AgricultureAbout 80 per cent of the people of Mizoram are engaged in agricultural pursuits. The main pattern of agriculture followed is Jhum or Shifting cultivation. Of the total 21 lakh ha. of land estimated, 6.30 lakh hectares of land is available for cultivation of horticulture crops. The existing area under different horticulture crops account for about 4127.6 hectares, which is only 6.55 per cent of the estimated potential area. This indicates the vast scope for horticulture crops to flourish in Mizoram. The main horticulture crops are fruit crops viz. Mandarin Orange, Banana, Passion Fruit, Grapes, Hatkora, Pineapple, Papaya, etc., and flowers like Anthurium, Bird of Paradise, Orchid, Chrysanthemum, Rose and other subsidiary seasonal flowers. Spices like Ginger, Turmeric, Black Pepper and Bird’s eye Chillies are also grown. People have also started extensive cultivation of oilpalm, medicinal and aromatic plants.IrrigationThe ultimate surface irrigation potential is estimated at 70,000 hectares of which 45,000 hectares is under flow and 25,000 hectares by construction and completing 70 pucca minor irrigation projects and six lift irrigation projects for raising double and triple crops in a year.IndustryThe entire Mizoram is a Notified Backward Area and was categorised under ‘No Industry District’ in mid seventies. With the announcement of State Industrial Policy 1989, few modern small-scale industries have come up during the past decade. To further accelerate growth of industries, a New Industrial Policy of Mizoram was announced in the year 2000. The Policy identified thrust areas like Electronics and Information Technology, Bamboo and Timber based products, Food and Fruit Processing, Textiles, Handloom and Handicrafts, etc.In order to attract investment from outside the state, the Policy permits joint venture for all large, medium and small scale industries with local partners. Infrastructural development like Industrial Growth Centre (IGC) at Luangmual, Aizawl, Export Promotion Industrial Park (EPIP) at Lengte, Integrated Infrastructural Development Centre (IIDC) at Pukpui, Lunglei and Food Park at Chhingchhip are nearing completion, apart from upgradation of the existing industrial estates.Scientific cultivation of Tea has also been taken up. Establishment of Apparel Training and Design Centre, Gems cutting and polishing are in the pipeline to encourage setting up of Export Oriented Units (EOUs). Of the cottage industries, Handloom and Handicrafts are given high priority and the two sectors are flourishing to meet consumers demand in the state and in the neighbouring states of Meghalaya, Nagaland, etc.With the opening up of border trade with Myanmar and Bangladesh, and the ‘Look East Policy’ of the Government of India coupled by peaceful condition of the state, Mizoram will no more be a remote corner state of the country, and as a result of which industrialisation will substantially gain momentum in the near future.PowerConstruction of Tuirial HEP (60 MW) is in progress. Survey and investigation works of Kolodyne HEP (500 MW) is completed by CWC. This project provides inland water transport facilities for the region besides generating 500 MW of power and the Government of Mizoram has given paramount importance to it. 3 MW capacity Tuipanglui and Kau-Tlabung SHPs were commissioned recently thus enhancing the state’s hydro generation by 15 MW capacity. Works on Maicham-II (3MW), Serlui ‘B’ (12MW) and Lamsial (0.5 MW) SHPs are in progress and expected to be commissioned during 2007.TransportTotal road length in the state is 5,982.25 km (BRO & State PWD). Rail link in the state has been established at Bairabi. Aizawl is connected by air. In order to have a better connectivity, the Government has undertaken the Mizoram State Roads Projects with a total cost of Rs 350 crore under funds provided by the World Bank. Connectivity under PMGSY covering a total length of 2,421 km connecting 384 villages of Mizoram is making steady progress.FestivalsMizoram is basically an agriculture-based state. All the activities of Mizos centre around Jhum cultivation, and their festivals are linked with such agricultural operations. Kut is the Mizo word for festival. Mizos have three major festivals called Chapchar Kut, Mim Kut and Pawl Kut.Tourist Centres Aizawl is located at nearly 4,000 ft above sea level, and is a religious and cultural centre of Mizoram. Champhai is a beautiful resort on the Myanmar border. Tam Dil, a natural lake with virgin forests, is 60 km from Aizawl and 10 km from Tourist Resort of Saitual. Vantawng Falls, 5 km from hill station Thenzawl, are the highest and most beautiful waterfalls in Mizoram. The Department of Tourism has opened Tourist Lodges at Aizawl, Lunglei, Champhai, Saiha, Lawngtlai and wayside restaurants at Thingdawl, Hnahthial, Kawlkulh, recreational centre at Beraw Tlang and Alpine Picnic Hut at District Park near Zobawk.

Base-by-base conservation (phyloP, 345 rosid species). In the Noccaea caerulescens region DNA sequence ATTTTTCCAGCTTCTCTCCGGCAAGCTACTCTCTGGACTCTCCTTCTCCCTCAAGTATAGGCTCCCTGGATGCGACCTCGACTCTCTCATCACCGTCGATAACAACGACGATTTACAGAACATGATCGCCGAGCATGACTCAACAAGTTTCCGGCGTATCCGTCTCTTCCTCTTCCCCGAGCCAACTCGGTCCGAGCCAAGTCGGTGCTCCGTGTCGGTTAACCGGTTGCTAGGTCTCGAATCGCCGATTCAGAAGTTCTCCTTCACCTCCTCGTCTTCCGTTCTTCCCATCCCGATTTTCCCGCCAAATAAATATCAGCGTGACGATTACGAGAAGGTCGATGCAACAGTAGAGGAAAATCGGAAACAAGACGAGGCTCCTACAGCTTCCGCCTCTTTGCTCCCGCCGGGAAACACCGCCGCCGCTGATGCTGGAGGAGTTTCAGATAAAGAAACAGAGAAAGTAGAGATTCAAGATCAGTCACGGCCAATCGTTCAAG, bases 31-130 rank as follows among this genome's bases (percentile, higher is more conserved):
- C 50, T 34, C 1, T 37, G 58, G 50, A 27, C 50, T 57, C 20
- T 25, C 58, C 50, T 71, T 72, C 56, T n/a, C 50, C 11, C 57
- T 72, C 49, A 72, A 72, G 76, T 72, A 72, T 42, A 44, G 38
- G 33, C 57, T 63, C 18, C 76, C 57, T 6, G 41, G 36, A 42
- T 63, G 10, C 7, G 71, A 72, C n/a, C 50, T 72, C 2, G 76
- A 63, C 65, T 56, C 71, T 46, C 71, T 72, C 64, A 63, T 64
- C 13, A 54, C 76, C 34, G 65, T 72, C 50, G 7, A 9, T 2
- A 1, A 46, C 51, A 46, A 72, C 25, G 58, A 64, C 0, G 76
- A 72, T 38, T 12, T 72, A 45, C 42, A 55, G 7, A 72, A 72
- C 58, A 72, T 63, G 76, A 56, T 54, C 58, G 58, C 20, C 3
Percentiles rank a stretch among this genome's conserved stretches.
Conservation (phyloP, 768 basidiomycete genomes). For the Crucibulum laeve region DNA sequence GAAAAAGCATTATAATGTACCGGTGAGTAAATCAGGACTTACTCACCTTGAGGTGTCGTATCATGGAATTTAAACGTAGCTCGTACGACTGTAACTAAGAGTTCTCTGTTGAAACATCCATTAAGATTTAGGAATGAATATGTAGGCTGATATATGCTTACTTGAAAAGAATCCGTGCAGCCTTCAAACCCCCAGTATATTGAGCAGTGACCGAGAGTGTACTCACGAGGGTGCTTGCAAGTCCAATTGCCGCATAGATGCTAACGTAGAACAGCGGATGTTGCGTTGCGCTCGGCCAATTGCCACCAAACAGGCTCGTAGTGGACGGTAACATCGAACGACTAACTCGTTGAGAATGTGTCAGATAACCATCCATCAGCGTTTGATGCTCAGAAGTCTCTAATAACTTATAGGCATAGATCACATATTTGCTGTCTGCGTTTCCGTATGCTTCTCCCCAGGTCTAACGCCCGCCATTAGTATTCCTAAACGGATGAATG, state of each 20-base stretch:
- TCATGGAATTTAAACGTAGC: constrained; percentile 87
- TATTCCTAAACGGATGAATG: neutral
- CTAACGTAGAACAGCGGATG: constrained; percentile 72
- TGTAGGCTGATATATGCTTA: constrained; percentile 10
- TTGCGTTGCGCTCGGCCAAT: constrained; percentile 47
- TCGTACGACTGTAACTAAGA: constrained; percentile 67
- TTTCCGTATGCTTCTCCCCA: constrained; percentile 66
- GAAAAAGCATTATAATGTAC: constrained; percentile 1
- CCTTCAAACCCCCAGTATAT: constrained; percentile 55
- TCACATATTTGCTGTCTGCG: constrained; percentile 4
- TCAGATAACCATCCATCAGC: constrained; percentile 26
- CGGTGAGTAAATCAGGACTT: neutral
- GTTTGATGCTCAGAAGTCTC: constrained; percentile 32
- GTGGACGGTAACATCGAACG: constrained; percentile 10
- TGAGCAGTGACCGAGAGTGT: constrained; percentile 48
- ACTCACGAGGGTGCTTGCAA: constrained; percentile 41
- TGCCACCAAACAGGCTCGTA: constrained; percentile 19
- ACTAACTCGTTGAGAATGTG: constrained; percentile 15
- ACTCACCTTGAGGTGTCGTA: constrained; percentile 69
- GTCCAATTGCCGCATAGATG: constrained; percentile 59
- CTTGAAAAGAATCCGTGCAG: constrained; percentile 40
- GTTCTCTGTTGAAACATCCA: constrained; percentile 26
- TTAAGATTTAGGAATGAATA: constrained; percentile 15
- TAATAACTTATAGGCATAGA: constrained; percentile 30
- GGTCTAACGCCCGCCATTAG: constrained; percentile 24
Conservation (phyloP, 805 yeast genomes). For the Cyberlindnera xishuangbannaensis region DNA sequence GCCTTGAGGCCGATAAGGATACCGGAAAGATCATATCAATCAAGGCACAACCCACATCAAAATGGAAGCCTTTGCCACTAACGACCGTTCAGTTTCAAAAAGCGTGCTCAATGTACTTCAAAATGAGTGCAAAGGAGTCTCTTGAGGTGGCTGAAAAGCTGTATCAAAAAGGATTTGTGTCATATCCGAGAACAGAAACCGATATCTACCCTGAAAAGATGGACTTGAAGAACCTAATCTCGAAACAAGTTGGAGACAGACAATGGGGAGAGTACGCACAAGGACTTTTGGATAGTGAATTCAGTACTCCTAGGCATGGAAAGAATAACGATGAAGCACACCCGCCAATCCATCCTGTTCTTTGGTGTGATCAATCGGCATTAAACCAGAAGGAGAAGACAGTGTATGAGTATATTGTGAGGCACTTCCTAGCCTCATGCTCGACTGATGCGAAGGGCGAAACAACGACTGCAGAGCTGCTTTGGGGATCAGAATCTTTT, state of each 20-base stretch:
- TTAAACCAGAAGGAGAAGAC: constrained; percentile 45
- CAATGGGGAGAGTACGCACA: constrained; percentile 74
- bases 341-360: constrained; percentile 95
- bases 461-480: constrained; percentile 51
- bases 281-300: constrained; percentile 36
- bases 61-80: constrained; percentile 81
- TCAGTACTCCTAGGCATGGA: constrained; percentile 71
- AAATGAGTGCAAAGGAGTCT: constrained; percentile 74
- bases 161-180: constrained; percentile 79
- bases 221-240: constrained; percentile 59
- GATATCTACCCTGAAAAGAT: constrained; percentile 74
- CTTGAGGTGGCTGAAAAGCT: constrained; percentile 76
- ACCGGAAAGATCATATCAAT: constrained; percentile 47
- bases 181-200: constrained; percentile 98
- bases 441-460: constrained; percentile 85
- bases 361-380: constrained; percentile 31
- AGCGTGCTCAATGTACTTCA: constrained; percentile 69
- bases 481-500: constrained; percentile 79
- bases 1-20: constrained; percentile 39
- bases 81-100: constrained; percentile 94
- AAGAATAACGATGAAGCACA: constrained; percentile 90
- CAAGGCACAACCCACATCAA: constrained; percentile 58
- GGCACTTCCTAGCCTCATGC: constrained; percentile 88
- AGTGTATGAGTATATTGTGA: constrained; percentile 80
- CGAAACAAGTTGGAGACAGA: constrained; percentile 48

Nagaland Area : 16,579 sq km Population : 1,988,636 Capital : Kohima Principal Languages : Angami, Ao, Chang, Konyak, Lotha, Sangtam, Sema andChakhesang. History and Geography Nagaland, the 16th state of the Indian Union, was established on 1 December 1963. It is bounded by Myanmar on the East, Arunachal Pradesh on the North, Assam on the West, and Manipur on the South. It lies between the parallels of 98 degree and 96 degree East longitude, and 26.6 degree and 27.4 degree latitude North of the Equator.The state of Nagaland has an area of 16.579 sq km with a population of 19,88,636 as per the 2001 census. The state is mostly mountainous except those areas bordering Assam valley. Mount Saramati is the highest peak in Nagaland with a height of 3,840 metres, and its range forms a natural barrier between Nagaland and Myanmar.The Naga people belong to the Indo-Mongoloid group of people living in the contiguous areas of the North Eastern hills of India and the upper portion of Western Myanmar. The major-recognised tribes of Nagaland are Angami, Ao, Chakhesang, Chang, Khiamniungan, Kuki, Konyak, Lotha, Phom, Pochury, Rengma, Sangtam, Sumi, Yimchungru and Zeliang. The Naga languages differ from tribe to tribe, and sometimes even from one village to another. They are, however, under the Tibeto-Burma family.In the 12th and 13th Centuries, gradual contacts with the Ahoms of present day Assam was established, but this did not have any significant impact on the traditional Naga way of life. However, in the 19th Century, the British appeared on the scene and ultimately the area was brought under British administration. After independence, this territory was made a centrally administered area in 1957 administered by the Governor of Assam. It was known as the Naga Hills Tuensang Area. This failed to quell popular aspirations and unrest began. Hence, in 1961, this was renamed as Nagaland and given the status of State of the Indian Union, which was formally inaugurated on 1 December 1963.AgricultureNagaland is basically a land of agriculture. About 70 per cent of the population depends on agriculture. The contribution of agricultural sector in the state is very significant. Rice is the staple food. It occupies about 70 per cent of the total area under cultivation and constitutes about 75 per cent of the total food production in the state.The major land use pattern is slash and burn cultivation locally known as Jhum. Area under jhum cultivation is about 1,01,400 hectare and under terraced cultivation. The total food production during the year was 3,86,300 MT.Out of the total land area of 16,57,587 hectares, forest area occupy approximately 8,35,436. There are wild life sanctuaries and national park, namely, Intanki and Puliebadze in Kohima District, Fakim in Tuensang and Rangapahar in Dimapur.PowerAccording to the 1981 census, Nagaland achieved cent per cent electrification in the rural areas. Nagaland has so far achieved 100 per cent village electrification reaching even the remotest village of the state.IrrigationThere is no major or medium irrigation project so far constructed in the State. The irrigation works are mostly meant to divert small hill streamlets to irrigate valleys used for rice cultivation. The total area under irrigation covers 93,231.43 hectares.TransportRoads: The total length of roads in Nagaland is 9,860 km, which includes national highways, state highways, district and village roads. More than 900 villages in the State are linked by roads.Railways & Aviation: Dimapur is the only place in the State from where air and train services are available. There is a tri-weekly Indian Airlines service connecting Dimapur with Kolkata.FestivalsMusic and dances are an intrinsic part of Naga life. Folk songs and ballads eulogising bravery, beauty, love, generosity, etc., are transmitted from generation to generation. Likewise, dancing is an integral part of every festive occasion. Feasting, singing, dancing and merrymaking invariably accompany festivals. Some of the important festivals are Sekrenyi, Moatsu, Tokhu Emong and Tuluni.IndustriesThe process of industrialisation in the state is in its infancy, but the need to have more industries has been well recognised. Nagaland Mechanised Bricks Co. Ltd., in Dimapur with one lakh capacity of bricks per day has been commissioned. Handloom and handicrafts are important cottage capacity industries, which are mainly being managed by cooperative societies. The Nagaland Handloom and Handicrafts Development Cooperation Ltd., in Dimapur is the state owned Corporation, which is responsible for promotion and marketing of handloom and handicraft products in the state. The Nagaland Industrial Development Corporation is the premier promotional organisation in providing guidance and capital assistance to entrepreneurs. The 50 TPD Mini Cement Plant at Wazeho in Phek district has commenced production. The fruits and vegetables processing and cold storage plant at Dimapur has an installed capacity of processing 5 MT of fruits and vegetables per day and 300 MT cold storage facility.TourismWith the opening of the state to the international tourist by relaxation of Restricted Area Permit (RAP), a good number of foreign tourists, as well as domestic tourists visit Nagaland every year.The HORNBILL festival conceived by the Tourism Department and held in the first week of December, is an annual event where all tribes of Nagaland come together to celebrate, exhibit and sell their traditional wares, foodstuffs and crafts. Three traditional festivals, namely, Sekrenyi at Touphema in Kohima district (Feb. 26-27), Monyu at Pongo in Longleng Sub-division (April 1-3) and Moatsu at Chuchuyimlang in Mokokchung district (May 1-3) have been identified as festival destinations.